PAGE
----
Sima, L., Fang, W.X., Wu, X.M., & Li, F. (2012). Efficacy of oxycodone/paracetamol for patients with bone-cancer pain: A multicenter, randomized, double-blinded, placebo-controlled trial. Journal of Clinical Pharmacy and Therapeutics, 37, 27–31.doi: 10.1111/j.1365-2710.2010.01239.x
To determine whether patients with bone cancer pain who were already administered opioids obtain clinically important pain control with regular oxycodone/paracetamol
Patients received one to three placebo or oxycodone/paracetamol tablets four times per day for days 1–3, with the dosage titrated step by step based on pain assessment, up to 12 tablets per day, maximum. Patients recorded pain diary entries at baseline and on the study days. Immediate-release oral morphine was used to control breakthrough pain with 10% dose increments of the background continuous-release opioid, with no maximum (these were dispensed to the patient at the beginning of the study with specific instructions on administration). Patients remained on current background analgesic management, and additional analgesic drugs could be used, but not altered, during the study period.
The study has clinical applicability for late effects and survivorship, and end-of-life and palliative care.
The study was a multicenter, randomized, double-blinded, placebo-controlled trial.
Prior to the study, 55.6% of the intervention group experienced breakthrough pain, while 50.8% of the placebo group did. After treatment, only 38% of the intervention group suffered breakthrough pain, while 58% of the placebo group did. The use of immediate-release morphine decreased from 50% to 27.8% in the intervention group while in the study, whereas the placebo group decreased from 46.7% pre to 43.3% in the same time frames.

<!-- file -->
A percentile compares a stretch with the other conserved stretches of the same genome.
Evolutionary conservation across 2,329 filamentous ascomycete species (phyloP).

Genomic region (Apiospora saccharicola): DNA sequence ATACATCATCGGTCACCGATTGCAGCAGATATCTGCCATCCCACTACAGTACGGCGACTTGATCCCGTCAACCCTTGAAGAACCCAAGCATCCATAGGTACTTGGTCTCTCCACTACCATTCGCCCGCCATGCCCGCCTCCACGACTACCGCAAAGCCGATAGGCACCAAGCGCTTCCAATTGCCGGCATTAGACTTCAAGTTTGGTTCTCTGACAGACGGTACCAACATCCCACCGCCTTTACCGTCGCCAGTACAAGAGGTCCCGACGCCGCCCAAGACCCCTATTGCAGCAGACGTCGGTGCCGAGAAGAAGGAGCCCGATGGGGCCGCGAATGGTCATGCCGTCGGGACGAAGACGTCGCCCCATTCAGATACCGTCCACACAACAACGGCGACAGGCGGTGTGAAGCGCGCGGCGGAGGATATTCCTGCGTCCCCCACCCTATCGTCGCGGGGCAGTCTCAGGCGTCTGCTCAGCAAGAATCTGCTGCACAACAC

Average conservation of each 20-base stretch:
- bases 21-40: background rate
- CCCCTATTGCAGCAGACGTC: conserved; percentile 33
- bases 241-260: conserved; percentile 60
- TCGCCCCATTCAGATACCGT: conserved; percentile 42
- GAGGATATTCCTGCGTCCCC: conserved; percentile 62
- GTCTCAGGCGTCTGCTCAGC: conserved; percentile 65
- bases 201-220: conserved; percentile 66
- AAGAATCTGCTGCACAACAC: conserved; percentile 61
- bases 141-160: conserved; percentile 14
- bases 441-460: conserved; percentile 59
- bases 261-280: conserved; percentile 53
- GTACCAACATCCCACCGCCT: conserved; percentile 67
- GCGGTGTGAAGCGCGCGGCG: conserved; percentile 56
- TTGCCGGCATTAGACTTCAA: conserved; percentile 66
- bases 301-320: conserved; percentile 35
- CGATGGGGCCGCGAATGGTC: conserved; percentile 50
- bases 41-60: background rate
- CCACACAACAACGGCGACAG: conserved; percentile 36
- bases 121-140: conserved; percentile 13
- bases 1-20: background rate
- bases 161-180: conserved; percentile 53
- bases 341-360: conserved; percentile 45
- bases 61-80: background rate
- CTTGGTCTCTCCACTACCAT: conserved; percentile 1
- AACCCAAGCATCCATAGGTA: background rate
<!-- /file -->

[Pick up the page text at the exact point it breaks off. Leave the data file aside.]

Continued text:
When oxycodone/paracetamol is added to intermediate- or high-dose continuous-release opioids, patients with bone cancer pain experienced greater relief of pain.
The authors cite that the study was conducted on only Chinese patients and point to the need to consider other ethnicities. There is no analysis based on overall analgesic regimens used, and no full description of these. Addition of this medication essentially increased the opioid dosing per day, so it is not clear whether this particular formulation was any more helpful than simple dosage increases.
This study is applicable to patients with bone cancer pain who experience significant breakthrough pain while taking relatively high doses of a continuous-release opioid. It is not clear from this study how this particular formulation fits into an overall pain management regimen because it did provide higher dosage of opioid. Increasing opioid dosages may have had the same effect.